Tuesday, March 5, 2013


Today is the day!  Today, I gathered up my tapping supplies and headed out to the woods to tap maple trees for this year's sap run.

I had decided to keep it small, only 10 taps.  That is how many milk jugs I had washed and saved for collecting sap in.  With only four of us at home, and not eating pancakes, french toast, or waffles but maybe once a week, I didn't figure we'd need more than a gallon or two of syrup to get us through until next year.

Then I got to the woods, and sap fever hit!  I discovered that several trees that were too small to tap in 2011 (the last time I made syrup) had grown quite a bit in two years.  I used up 5 of my 10 jugs on 'brand new' trees before I was even half way back into the woods.  At the back of the woods is a pretty good sugar bush (at least, that's what I'm going to refer to it as), with at least ten trees of tapping size; a couple of which are large enough to hold 2-3 taps each.

I ended up only putting two jugs in the rear sugar bush, using up the rest of them in what I shall now refer to as the west sugar bush, near the front half (NW corner) of the woods.

I took the camera along, to document, for your viewing pleasure, the tapping of my trees.

My first candidate.

Sap is definitely running;
it was coming out of the spile
 faster than I could get the spile tapped into the tree.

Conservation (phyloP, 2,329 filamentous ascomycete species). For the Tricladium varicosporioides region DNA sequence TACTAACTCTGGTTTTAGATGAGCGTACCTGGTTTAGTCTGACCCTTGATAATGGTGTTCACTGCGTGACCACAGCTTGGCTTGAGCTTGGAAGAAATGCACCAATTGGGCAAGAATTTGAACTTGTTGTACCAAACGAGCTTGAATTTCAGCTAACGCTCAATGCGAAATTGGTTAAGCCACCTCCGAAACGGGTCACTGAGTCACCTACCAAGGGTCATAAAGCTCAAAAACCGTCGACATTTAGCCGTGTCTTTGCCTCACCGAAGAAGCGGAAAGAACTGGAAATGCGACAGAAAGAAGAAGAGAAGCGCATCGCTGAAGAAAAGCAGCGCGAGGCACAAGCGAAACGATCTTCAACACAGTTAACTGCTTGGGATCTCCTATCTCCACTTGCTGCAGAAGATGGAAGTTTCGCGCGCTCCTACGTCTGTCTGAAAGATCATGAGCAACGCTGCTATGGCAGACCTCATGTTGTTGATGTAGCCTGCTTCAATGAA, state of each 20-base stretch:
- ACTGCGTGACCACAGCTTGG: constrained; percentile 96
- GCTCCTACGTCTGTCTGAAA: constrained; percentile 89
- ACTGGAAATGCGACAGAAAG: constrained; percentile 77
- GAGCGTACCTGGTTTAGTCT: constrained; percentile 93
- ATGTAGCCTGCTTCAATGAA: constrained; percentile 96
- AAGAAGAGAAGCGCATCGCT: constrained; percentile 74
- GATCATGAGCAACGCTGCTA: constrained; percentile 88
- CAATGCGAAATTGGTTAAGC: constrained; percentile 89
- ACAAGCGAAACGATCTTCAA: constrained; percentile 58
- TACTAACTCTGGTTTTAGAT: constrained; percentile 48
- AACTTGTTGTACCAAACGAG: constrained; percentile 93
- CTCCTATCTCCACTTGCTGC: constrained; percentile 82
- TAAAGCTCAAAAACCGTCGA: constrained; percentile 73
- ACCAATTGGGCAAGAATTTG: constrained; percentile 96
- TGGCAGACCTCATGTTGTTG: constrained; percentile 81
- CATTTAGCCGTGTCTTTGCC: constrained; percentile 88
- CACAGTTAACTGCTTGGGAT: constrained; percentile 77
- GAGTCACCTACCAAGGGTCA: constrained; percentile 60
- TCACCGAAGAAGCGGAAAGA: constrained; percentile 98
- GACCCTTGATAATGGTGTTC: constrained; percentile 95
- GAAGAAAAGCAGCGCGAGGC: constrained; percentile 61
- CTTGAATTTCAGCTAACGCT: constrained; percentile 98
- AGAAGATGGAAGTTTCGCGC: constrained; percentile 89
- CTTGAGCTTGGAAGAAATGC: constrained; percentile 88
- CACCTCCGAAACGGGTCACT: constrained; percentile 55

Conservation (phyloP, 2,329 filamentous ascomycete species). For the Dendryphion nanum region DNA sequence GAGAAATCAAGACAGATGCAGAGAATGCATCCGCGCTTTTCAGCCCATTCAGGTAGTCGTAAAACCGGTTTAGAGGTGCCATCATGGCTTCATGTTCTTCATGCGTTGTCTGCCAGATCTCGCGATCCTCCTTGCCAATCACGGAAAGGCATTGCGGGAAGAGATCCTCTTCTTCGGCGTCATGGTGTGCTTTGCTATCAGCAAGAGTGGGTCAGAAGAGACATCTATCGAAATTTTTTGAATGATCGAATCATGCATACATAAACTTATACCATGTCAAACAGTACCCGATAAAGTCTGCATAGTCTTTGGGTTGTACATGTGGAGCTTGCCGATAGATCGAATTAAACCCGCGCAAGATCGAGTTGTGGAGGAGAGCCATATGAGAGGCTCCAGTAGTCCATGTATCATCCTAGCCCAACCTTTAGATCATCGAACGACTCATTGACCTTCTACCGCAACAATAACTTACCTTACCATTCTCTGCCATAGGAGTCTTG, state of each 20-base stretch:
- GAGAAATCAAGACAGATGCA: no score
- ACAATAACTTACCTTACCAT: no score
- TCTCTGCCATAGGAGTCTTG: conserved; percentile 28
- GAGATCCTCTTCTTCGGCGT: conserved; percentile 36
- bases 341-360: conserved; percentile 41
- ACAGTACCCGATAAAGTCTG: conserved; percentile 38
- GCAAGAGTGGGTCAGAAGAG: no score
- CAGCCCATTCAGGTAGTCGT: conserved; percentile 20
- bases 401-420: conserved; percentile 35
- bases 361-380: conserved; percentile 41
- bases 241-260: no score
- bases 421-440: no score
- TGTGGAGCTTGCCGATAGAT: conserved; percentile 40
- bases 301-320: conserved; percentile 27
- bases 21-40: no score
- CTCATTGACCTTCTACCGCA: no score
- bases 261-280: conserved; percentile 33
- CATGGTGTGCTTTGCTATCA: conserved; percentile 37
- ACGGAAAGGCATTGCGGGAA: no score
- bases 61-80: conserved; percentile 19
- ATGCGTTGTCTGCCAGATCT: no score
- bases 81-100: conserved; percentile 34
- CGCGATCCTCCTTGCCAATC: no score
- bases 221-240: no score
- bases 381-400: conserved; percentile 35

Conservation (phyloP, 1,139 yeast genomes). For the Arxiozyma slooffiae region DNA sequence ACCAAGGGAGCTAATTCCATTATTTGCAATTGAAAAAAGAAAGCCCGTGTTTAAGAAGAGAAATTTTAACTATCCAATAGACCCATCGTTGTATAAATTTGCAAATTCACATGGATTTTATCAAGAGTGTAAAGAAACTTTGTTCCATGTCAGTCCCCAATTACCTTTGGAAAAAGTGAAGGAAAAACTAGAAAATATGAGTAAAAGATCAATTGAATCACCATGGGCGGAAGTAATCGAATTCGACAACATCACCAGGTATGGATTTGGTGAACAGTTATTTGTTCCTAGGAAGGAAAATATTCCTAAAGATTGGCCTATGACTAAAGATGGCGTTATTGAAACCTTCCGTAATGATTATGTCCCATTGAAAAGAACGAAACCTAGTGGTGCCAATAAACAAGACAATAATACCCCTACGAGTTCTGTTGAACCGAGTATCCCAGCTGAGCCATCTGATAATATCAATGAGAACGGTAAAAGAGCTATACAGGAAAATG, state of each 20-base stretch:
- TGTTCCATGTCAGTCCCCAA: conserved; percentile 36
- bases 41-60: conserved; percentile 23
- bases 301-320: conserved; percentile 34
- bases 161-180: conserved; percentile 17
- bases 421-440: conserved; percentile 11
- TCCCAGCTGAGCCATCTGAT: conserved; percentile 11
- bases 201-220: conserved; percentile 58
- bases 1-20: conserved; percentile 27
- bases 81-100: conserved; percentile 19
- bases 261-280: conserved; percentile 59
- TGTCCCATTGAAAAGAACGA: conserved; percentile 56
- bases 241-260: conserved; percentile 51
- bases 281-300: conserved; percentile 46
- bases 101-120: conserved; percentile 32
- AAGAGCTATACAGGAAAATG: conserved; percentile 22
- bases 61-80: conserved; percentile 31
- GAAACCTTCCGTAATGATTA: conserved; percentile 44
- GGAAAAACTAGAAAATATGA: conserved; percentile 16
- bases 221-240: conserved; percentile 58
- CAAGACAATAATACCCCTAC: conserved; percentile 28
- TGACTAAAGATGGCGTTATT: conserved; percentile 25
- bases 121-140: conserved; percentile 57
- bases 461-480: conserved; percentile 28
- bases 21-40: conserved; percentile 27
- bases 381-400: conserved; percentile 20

Collection jug hung,
tied to the spile with a piece of baling twine.
(I found they tend to blow off on windy days
if I don't tie them on.)

Another tree tapped.

Part of the west sugar bush.
How many tapped trees can you find?
(There are four in this picture, look for the white jugs.)

The first jug, as seen less than an hour after hanging it.
All ready nearly an inch of sap collected.

I'm not sure ten taps is going to be enough.  Sap fever is addling my brain, making me forget what a long process boiling off is.  At the moment, all I can think is "Wow, the sap is running great, and today is the first day warm enough to tap!  I wonder how fast it will run later this week, when the temperatures get over forty.  Maybe I should tap ten more trees.  I bet I could sell the extra syrup (under the table of course, supposed to have an approved set up here for sales) to x, y, and z who asked if I had any for sale in 2011. . . "

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